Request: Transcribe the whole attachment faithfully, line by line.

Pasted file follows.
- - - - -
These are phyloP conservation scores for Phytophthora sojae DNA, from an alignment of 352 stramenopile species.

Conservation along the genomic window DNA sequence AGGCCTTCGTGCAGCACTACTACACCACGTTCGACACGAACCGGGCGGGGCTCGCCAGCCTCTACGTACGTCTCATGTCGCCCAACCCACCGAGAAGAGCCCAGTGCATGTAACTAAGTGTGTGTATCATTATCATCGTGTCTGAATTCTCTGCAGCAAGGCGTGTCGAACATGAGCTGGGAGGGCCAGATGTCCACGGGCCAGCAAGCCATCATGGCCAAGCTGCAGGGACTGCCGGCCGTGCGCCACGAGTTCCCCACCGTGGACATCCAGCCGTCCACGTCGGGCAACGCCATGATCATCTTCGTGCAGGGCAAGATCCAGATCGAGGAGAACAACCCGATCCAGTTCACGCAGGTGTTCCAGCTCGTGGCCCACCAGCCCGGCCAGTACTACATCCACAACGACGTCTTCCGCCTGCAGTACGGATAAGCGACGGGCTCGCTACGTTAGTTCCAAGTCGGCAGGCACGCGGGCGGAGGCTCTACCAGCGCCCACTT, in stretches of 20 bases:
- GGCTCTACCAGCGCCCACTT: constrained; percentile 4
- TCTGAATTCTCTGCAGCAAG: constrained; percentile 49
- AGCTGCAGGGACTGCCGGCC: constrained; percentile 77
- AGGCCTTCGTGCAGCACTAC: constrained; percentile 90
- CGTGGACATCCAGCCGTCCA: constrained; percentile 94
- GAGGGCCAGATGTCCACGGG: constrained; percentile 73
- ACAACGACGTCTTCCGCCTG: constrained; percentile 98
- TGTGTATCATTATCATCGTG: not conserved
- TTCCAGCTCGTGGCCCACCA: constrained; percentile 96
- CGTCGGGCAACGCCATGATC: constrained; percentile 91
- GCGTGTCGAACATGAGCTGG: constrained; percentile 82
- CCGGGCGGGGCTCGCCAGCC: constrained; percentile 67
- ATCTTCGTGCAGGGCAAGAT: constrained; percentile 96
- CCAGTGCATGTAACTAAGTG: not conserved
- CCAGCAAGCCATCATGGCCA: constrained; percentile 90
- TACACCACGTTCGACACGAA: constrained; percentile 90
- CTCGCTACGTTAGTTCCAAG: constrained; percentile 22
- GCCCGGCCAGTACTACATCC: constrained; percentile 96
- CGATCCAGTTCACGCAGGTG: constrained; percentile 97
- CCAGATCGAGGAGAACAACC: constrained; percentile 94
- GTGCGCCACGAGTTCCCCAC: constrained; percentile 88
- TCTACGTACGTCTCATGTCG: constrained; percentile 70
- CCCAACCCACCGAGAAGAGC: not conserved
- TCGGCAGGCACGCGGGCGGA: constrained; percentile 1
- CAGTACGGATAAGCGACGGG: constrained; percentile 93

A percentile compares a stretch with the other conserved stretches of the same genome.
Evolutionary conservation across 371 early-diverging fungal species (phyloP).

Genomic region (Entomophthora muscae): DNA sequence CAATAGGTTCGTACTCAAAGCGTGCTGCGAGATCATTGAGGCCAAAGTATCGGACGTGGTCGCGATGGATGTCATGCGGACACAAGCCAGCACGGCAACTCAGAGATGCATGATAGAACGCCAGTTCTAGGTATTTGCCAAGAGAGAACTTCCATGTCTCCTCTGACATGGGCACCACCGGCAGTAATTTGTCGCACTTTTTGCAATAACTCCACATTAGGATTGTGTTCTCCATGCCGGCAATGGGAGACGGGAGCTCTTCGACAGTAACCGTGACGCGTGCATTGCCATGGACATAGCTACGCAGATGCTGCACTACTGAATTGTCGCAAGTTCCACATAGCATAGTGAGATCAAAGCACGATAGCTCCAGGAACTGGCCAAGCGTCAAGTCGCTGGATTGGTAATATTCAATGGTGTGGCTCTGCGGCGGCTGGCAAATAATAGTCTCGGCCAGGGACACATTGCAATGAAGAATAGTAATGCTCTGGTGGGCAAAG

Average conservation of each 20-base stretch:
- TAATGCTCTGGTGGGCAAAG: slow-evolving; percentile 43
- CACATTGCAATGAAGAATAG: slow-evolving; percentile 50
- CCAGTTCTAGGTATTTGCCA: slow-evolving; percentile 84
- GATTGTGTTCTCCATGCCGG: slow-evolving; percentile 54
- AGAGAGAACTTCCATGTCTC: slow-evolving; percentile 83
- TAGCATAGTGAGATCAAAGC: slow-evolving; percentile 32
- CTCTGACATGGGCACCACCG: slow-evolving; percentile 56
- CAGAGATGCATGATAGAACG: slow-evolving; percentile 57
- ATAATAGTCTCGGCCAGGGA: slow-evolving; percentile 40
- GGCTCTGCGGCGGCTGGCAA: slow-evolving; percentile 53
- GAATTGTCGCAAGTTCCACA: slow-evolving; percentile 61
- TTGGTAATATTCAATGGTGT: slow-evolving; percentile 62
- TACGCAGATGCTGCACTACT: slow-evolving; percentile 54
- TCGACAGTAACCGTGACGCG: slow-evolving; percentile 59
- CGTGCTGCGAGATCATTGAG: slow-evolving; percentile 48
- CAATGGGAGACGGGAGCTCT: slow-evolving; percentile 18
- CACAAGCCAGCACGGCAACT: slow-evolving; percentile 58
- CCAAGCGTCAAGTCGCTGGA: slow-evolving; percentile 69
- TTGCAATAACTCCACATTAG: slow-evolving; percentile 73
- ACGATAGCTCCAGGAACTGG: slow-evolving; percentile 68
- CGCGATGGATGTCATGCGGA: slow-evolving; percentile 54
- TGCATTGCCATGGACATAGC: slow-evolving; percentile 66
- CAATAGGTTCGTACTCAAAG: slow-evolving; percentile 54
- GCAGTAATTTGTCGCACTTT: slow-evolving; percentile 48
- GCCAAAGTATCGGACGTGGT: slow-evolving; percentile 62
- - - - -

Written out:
These are phyloP conservation scores for Phytophthora sojae DNA, from an alignment of 352 stramenopile species.

Conservation along the genomic window DNA sequence AGGCCTTCGTGCAGCACTACTACACCACGTTCGACACGAACCGGGCGGGGCTCGCCAGCCTCTACGTACGTCTCATGTCGCCCAACCCACCGAGAAGAGCCCAGTGCATGTAACTAAGTGTGTGTATCATTATCATCGTGTCTGAATTCTCTGCAGCAAGGCGTGTCGAACATGAGCTGGGAGGGCCAGATGTCCACGGGCCAGCAAGCCATCATGGCCAAGCTGCAGGGACTGCCGGCCGTGCGCCACGAGTTCCCCACCGTGGACATCCAGCCGTCCACGTCGGGCAACGCCATGATCATCTTCGTGCAGGGCAAGATCCAGATCGAGGAGAACAACCCGATCCAGTTCACGCAGGTGTTCCAGCTCGTGGCCCACCAGCCCGGCCAGTACTACATCCACAACGACGTCTTCCGCCTGCAGTACGGATAAGCGACGGGCTCGCTACGTTAGTTCCAAGTCGGCAGGCACGCGGGCGGAGGCTCTACCAGCGCCCACTT, in stretches of 20 bases:
- GGCTCTACCAGCGCCCACTT: constrained; percentile 4
- TCTGAATTCTCTGCAGCAAG: constrained; percentile 49
- AGCTGCAGGGACTGCCGGCC: constrained; percentile 77
- AGGCCTTCGTGCAGCACTAC: constrained; percentile 90
- CGTGGACATCCAGCCGTCCA: constrained; percentile 94
- GAGGGCCAGATGTCCACGGG: constrained; percentile 73
- ACAACGACGTCTTCCGCCTG: constrained; percentile 98
- TGTGTATCATTATCATCGTG: not conserved
- TTCCAGCTCGTGGCCCACCA: constrained; percentile 96
- CGTCGGGCAACGCCATGATC: constrained; percentile 91
- GCGTGTCGAACATGAGCTGG: constrained; percentile 82
- CCGGGCGGGGCTCGCCAGCC: constrained; percentile 67
- ATCTTCGTGCAGGGCAAGAT: constrained; percentile 96
- CCAGTGCATGTAACTAAGTG: not conserved
- CCAGCAAGCCATCATGGCCA: constrained; percentile 90
- TACACCACGTTCGACACGAA: constrained; percentile 90
- CTCGCTACGTTAGTTCCAAG: constrained; percentile 22
- GCCCGGCCAGTACTACATCC: constrained; percentile 96
- CGATCCAGTTCACGCAGGTG: constrained; percentile 97
- CCAGATCGAGGAGAACAACC: constrained; percentile 94
- GTGCGCCACGAGTTCCCCAC: constrained; percentile 88
- TCTACGTACGTCTCATGTCG: constrained; percentile 70
- CCCAACCCACCGAGAAGAGC: not conserved
- TCGGCAGGCACGCGGGCGGA: constrained; percentile 1
- CAGTACGGATAAGCGACGGG: constrained; percentile 93

A percentile compares a stretch with the other conserved stretches of the same genome.
Evolutionary conservation across 371 early-diverging fungal species (phyloP).

Genomic region (Entomophthora muscae): DNA sequence CAATAGGTTCGTACTCAAAGCGTGCTGCGAGATCATTGAGGCCAAAGTATCGGACGTGGTCGCGATGGATGTCATGCGGACACAAGCCAGCACGGCAACTCAGAGATGCATGATAGAACGCCAGTTCTAGGTATTTGCCAAGAGAGAACTTCCATGTCTCCTCTGACATGGGCACCACCGGCAGTAATTTGTCGCACTTTTTGCAATAACTCCACATTAGGATTGTGTTCTCCATGCCGGCAATGGGAGACGGGAGCTCTTCGACAGTAACCGTGACGCGTGCATTGCCATGGACATAGCTACGCAGATGCTGCACTACTGAATTGTCGCAAGTTCCACATAGCATAGTGAGATCAAAGCACGATAGCTCCAGGAACTGGCCAAGCGTCAAGTCGCTGGATTGGTAATATTCAATGGTGTGGCTCTGCGGCGGCTGGCAAATAATAGTCTCGGCCAGGGACACATTGCAATGAAGAATAGTAATGCTCTGGTGGGCAAAG

Average conservation of each 20-base stretch:
- TAATGCTCTGGTGGGCAAAG: slow-evolving; percentile 43
- CACATTGCAATGAAGAATAG: slow-evolving; percentile 50
- CCAGTTCTAGGTATTTGCCA: slow-evolving; percentile 84
- GATTGTGTTCTCCATGCCGG: slow-evolving; percentile 54
- AGAGAGAACTTCCATGTCTC: slow-evolving; percentile 83
- TAGCATAGTGAGATCAAAGC: slow-evolving; percentile 32
- CTCTGACATGGGCACCACCG: slow-evolving; percentile 56
- CAGAGATGCATGATAGAACG: slow-evolving; percentile 57
- ATAATAGTCTCGGCCAGGGA: slow-evolving; percentile 40
- GGCTCTGCGGCGGCTGGCAA: slow-evolving; percentile 53
- GAATTGTCGCAAGTTCCACA: slow-evolving; percentile 61
- TTGGTAATATTCAATGGTGT: slow-evolving; percentile 62
- TACGCAGATGCTGCACTACT: slow-evolving; percentile 54
- TCGACAGTAACCGTGACGCG: slow-evolving; percentile 59
- CGTGCTGCGAGATCATTGAG: slow-evolving; percentile 48
- CAATGGGAGACGGGAGCTCT: slow-evolving; percentile 18
- CACAAGCCAGCACGGCAACT: slow-evolving; percentile 58
- CCAAGCGTCAAGTCGCTGGA: slow-evolving; percentile 69
- TTGCAATAACTCCACATTAG: slow-evolving; percentile 73
- ACGATAGCTCCAGGAACTGG: slow-evolving; percentile 68
- CGCGATGGATGTCATGCGGA: slow-evolving; percentile 54
- TGCATTGCCATGGACATAGC: slow-evolving; percentile 66
- CAATAGGTTCGTACTCAAAG: slow-evolving; percentile 54
- GCAGTAATTTGTCGCACTTT: slow-evolving; percentile 48
- GCCAAAGTATCGGACGTGGT: slow-evolving; percentile 62